In Roob's observations: Hurts' remarkable progress vs. blitz


The Eagles' revived pass rush, the greatness of Mike Quick and a Nick Foles record falls by the wayside.

The Eagles keep sailing along and so does Roob's Weekly 10 Random Eagles Observations! 

1. The Giants blitz more than any NFL team, and for Jalen Hurts those are plays of opportunity these days. Hurts has improved dramatically this year in a bunch of areas but handling the blitz is one of the biggest. Hurts last year completed 56 percent of his passes with nine TDs and four INTs when blitzed according to Pro Football Focus, and this year he’s at 63 percent with seven TDs and just one INT. As he’s grown in this offense, Hurts has become much quicker diagnosing what defenses are doing and determining where to go with the football. Last year, 58 percent of blitzes against Hurts turned into hurries. This year that figure is down to 26 percent. He's identifying the blitzes and finding the open man much more efficiently than last year. This will be huge Sunday because the Giants are averaging a league-high 15.1 blitzes per game, and Hurts’ ability to make plays when blitzed should give the Eagles some big-time opportunities. The teams that have blitzed Hurts the most – the Steelers (23 times), Lions (21), Cards (16), Cowboys (14), Packers (10) and Texans (10) – have allowed an average of 30 points per game to the Eagles. Also interesting to note that as Hurts has continued to have success making plays against the blitz, teams have done it less and less. Hurts was blitzed an average of 13 times the first seven games and 7.4 the last five. Teams are going to keep looking for ways to slow down the Eagles’ MVP candidate. And he’s going to keep making them pay.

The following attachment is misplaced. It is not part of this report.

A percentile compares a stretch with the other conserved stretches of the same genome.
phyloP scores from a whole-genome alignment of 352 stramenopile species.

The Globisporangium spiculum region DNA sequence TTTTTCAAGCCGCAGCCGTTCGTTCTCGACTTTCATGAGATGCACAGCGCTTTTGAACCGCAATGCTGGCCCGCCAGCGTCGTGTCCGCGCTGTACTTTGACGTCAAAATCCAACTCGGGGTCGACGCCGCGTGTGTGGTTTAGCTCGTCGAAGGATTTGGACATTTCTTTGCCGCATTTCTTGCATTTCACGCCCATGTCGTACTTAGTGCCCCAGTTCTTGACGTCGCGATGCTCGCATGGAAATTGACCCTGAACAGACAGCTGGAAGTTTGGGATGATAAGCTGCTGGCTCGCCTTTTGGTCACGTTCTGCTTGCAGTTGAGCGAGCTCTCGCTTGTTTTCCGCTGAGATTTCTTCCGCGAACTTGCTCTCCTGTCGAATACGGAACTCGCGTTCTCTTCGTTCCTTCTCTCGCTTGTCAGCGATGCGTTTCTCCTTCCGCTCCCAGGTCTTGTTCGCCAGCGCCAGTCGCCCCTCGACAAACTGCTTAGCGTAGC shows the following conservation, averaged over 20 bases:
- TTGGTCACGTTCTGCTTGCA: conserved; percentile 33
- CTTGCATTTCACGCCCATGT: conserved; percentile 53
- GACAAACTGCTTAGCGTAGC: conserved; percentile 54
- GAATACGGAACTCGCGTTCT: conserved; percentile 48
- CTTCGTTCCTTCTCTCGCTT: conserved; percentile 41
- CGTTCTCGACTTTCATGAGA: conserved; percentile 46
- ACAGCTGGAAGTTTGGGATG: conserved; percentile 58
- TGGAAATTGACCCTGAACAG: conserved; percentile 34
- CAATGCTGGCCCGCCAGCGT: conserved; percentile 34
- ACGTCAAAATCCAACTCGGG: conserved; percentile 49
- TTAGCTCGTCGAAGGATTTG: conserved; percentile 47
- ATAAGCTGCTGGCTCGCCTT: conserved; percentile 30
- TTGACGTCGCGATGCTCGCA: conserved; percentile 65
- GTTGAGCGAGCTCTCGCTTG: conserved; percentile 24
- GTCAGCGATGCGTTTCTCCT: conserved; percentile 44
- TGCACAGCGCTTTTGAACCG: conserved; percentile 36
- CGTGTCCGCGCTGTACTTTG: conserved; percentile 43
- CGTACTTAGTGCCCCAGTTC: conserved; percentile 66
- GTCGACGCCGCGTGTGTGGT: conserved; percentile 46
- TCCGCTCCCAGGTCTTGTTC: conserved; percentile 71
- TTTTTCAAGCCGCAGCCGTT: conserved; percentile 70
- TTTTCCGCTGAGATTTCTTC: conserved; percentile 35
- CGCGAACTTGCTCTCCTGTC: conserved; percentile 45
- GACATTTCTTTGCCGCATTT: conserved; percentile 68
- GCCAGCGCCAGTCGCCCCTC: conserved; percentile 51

2. Since 2008, the Eagles are 21-6 vs. the Giants and 11-4 in East Rutherford. The Giants haven't swept them since 2007.

3. One of the Eagles’ most improved areas from last year is pass pressure. The Eagles recorded just 29 sacks all last year – matching their fewest since sacks became an official stat in 1982 and second-fewest in the league. They had that beat this year by Week 9. They’re now up to 42 sacks, second-most in the league behind the Cowboys (48). Last time the Eagles had more sacks through 12 weeks was 1991, and you know what kind of defense that was. The Eagles are on pace for 59 sacks, which would be their most since 1989. Over the last six games, they have an NFL-best 25 sacks. What makes the Eagles so dangerous is that so many different guys are generating pressure. Haason Reddick (9.0 sacks) and Javon Hargrave (8.0) lead the way, but Josh Sweat, Fletcher Cox and Brandon Graham each have at least five sacks, and the Eagles have never had five guys with six sacks. This team has improved in a lot of ways, but going from second-worst to second-best in sacks is one of the biggest. 

4. Britain Covey’s 13.6 punt return average is third-highest in the NFL since Week 8, behind only Donovan Peoples-Jones (16.9) and Marcus Jones (14.1).